Let me put this more practically. One of the fruits of this type of liturgical participation is a sudden and deep interest in issues of social justice. Organizations in which I have previously participated have often required of me social outreach and volunteer work, often to my dismay. I am busy, after all. Yet now I welcome such opportunities even when inconvenient and bothersome because I know that living liturgically extends beyond the walls of my parish; being attentive to the joys and sorrows and needs of others is much like being attentive to the life of Christ as experienced in the liturgy. It’s a very pragmatic type of prayer the liturgy is, for when we pray fully with the Church in the liturgical year it brings us to the work of the Church, of serving others, usually the least of these, as if they were Christ Himself. As much as our participation in the liturgy is participation in the prayer life of the Church, so is the work of seeking justice, acting charitably, and practicing kindness. Liturgy, as I said before, means the “work of the people,” in Greek; our work is our prayer.
This type of work can take on many forms, whether those be counseling friends in time of hardship, or donating your time to a charitable organization that helps the poor and oppressed. In Waco we have many opportunities to do these types of things. Just to name a few to get your brain juices flowing: Habitat for Humanity, Salvation Army, the Waco Urban Gardening Coalition, the Waco Arts Initiative etc. I even hear that CareNet Waco is building housing for homeless pregnant women. The point isn’t what you do, but that prayer leads to awareness of others in the community.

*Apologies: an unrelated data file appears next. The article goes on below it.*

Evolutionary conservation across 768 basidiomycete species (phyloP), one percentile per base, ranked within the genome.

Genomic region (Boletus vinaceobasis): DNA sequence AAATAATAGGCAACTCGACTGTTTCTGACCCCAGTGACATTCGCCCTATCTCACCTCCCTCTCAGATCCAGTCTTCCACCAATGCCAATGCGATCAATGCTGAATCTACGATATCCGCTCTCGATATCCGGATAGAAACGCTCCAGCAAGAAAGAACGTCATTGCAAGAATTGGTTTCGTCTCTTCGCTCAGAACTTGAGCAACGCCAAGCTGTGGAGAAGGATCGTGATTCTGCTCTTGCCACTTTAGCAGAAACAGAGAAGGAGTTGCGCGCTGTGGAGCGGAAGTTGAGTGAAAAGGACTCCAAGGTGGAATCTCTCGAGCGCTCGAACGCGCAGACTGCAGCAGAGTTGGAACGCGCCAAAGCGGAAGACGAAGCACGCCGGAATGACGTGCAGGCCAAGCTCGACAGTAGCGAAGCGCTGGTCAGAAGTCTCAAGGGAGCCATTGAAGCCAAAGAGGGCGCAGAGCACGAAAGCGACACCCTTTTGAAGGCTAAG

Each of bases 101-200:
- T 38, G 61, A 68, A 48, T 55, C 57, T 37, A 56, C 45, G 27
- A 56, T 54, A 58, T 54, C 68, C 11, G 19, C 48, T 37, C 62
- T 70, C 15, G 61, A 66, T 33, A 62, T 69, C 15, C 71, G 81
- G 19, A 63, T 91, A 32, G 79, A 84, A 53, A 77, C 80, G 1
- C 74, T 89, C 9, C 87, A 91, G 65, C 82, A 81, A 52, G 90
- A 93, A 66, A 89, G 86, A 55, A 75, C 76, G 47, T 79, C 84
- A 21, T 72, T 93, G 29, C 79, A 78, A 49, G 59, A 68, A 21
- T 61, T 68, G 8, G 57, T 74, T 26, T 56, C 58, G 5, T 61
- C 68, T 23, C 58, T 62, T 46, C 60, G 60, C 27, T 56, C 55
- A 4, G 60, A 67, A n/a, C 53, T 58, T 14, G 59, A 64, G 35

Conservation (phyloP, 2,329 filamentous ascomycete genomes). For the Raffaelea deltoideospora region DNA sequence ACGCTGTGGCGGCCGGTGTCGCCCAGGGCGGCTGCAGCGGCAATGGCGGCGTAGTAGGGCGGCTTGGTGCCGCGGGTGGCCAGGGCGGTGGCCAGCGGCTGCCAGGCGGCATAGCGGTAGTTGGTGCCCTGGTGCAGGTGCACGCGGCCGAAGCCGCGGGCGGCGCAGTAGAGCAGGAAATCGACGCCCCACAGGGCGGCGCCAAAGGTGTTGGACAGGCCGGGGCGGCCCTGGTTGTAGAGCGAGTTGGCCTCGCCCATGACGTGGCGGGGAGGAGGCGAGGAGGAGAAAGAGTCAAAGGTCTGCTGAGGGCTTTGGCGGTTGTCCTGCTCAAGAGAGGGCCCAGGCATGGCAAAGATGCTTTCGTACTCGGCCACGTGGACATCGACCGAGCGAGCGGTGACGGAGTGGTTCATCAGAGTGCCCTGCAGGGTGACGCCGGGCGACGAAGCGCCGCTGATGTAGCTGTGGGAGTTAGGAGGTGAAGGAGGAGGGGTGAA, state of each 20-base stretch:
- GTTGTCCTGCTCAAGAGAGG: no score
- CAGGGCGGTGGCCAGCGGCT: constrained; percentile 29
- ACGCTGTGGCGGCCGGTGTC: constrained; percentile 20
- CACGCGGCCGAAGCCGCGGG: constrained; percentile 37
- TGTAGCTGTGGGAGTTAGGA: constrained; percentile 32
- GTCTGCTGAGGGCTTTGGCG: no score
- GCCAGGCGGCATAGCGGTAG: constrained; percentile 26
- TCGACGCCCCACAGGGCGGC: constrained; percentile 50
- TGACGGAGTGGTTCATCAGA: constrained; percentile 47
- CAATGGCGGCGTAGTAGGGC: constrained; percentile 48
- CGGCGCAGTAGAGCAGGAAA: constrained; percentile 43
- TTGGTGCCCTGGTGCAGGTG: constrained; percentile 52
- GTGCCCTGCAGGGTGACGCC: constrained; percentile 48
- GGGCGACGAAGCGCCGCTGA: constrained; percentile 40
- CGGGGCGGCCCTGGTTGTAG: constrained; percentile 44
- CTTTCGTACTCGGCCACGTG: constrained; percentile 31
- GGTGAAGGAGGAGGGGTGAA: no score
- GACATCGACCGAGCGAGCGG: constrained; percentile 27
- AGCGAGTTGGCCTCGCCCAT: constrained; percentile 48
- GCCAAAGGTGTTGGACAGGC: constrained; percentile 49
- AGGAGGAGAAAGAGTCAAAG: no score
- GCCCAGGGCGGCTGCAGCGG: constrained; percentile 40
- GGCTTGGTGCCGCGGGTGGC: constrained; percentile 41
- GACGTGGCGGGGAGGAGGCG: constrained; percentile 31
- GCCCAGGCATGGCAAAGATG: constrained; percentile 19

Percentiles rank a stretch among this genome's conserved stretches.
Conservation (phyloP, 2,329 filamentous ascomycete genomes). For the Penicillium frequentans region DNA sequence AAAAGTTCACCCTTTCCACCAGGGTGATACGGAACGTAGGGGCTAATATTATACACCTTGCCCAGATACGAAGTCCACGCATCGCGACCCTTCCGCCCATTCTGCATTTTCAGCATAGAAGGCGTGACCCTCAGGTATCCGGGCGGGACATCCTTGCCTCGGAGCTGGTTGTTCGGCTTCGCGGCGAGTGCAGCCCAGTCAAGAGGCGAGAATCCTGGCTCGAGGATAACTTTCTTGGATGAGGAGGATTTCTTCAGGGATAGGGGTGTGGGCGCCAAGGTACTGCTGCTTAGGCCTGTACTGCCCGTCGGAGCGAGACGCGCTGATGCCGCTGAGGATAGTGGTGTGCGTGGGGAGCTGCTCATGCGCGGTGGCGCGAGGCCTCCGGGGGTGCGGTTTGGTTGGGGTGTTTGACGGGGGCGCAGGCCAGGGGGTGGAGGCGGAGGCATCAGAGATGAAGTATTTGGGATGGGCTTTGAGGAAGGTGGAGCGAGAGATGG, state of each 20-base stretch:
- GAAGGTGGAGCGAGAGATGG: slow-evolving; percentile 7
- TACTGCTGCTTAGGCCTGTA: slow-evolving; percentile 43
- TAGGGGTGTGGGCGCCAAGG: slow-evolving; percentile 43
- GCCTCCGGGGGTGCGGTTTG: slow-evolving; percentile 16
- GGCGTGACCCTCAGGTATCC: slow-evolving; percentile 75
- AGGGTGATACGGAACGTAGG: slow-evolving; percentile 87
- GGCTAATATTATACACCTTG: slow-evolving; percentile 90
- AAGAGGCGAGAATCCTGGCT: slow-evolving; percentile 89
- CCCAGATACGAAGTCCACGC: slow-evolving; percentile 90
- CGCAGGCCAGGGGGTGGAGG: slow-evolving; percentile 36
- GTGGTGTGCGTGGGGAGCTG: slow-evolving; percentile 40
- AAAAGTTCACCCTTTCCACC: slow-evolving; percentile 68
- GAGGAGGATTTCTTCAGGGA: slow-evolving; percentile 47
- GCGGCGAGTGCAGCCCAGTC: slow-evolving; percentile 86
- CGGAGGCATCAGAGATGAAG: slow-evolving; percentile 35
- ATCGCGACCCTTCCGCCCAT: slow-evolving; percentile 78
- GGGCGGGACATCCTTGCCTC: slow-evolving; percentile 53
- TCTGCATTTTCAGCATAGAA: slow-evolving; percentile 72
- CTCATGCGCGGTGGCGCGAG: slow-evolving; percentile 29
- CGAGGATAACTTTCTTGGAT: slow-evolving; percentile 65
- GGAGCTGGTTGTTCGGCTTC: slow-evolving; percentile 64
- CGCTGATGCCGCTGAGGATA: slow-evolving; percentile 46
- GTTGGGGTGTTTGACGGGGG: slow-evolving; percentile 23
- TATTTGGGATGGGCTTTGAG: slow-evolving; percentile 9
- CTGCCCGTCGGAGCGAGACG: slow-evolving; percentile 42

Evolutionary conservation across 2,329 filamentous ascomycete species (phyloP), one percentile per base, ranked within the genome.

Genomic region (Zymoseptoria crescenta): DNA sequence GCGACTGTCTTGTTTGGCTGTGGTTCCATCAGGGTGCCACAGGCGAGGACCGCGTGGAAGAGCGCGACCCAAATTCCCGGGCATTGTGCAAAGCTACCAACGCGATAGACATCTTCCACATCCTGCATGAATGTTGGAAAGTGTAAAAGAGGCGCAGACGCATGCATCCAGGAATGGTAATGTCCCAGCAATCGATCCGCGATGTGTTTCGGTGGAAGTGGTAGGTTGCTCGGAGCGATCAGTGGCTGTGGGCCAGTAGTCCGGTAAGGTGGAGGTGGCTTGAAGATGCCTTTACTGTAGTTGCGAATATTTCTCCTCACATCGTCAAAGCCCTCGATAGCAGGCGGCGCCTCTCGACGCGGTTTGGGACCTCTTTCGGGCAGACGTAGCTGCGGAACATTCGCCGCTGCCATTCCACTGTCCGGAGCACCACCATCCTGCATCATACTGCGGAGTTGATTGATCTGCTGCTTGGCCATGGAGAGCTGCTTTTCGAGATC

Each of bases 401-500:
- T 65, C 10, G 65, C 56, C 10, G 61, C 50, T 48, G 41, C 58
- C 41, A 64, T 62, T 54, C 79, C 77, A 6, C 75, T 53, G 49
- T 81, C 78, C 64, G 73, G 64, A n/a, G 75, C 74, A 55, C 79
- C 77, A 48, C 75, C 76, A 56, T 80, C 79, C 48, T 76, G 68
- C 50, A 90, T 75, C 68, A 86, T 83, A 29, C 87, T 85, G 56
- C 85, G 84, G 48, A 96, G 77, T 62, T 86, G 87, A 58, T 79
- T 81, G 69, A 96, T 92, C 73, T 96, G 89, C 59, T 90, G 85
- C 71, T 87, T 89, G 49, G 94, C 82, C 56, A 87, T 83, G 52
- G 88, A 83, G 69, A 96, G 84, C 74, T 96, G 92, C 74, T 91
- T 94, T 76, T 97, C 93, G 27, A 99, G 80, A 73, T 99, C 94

As a last point, I am reminded of the chosen three with Jesus as he prayed in the garden of Gethsemane. They fell asleep as Christ prayed and anguished asking the Father to let the cup pass from him, if it be the Father’s will. Asleep, napping, content in simply satisfying their own needs while Christ suffered so close by. “Can you not stay awake with me one hour,” Christ asks of them. The same luxury was not later afforded those same apostles whose stories in the book of Acts show them being attentive to the needs of others (Acts 2:42-47 describes the Christians living together and providing for the needs of others; Acts 10: 9-16 takes this one step further and shows how Peter extended this hospitality to a gentile centurion – someone who would have been outside of the Church at the time). The apostles had “been crucified with Christ,” and much as Christ acutely experienced our dereliction in his incarnation, suffering, and crucifixion, we as His mystical body, crucified with Him, are brought to communal awareness of others. Of course, it is not all suffering and dereliction for us when we live liturgically. Christ was joyfully and gloriously resurrected and so shall we be.
“For me, prayer is an aspiration of the heart, it
is a simple glance directed to heaven, it is a cry
of gratitude and love in the midst of trial as
well as joy; finally it is something great,
supernatural, which expands my soul and
unites me to Jesus,”
-St. Thérèse of Lisieux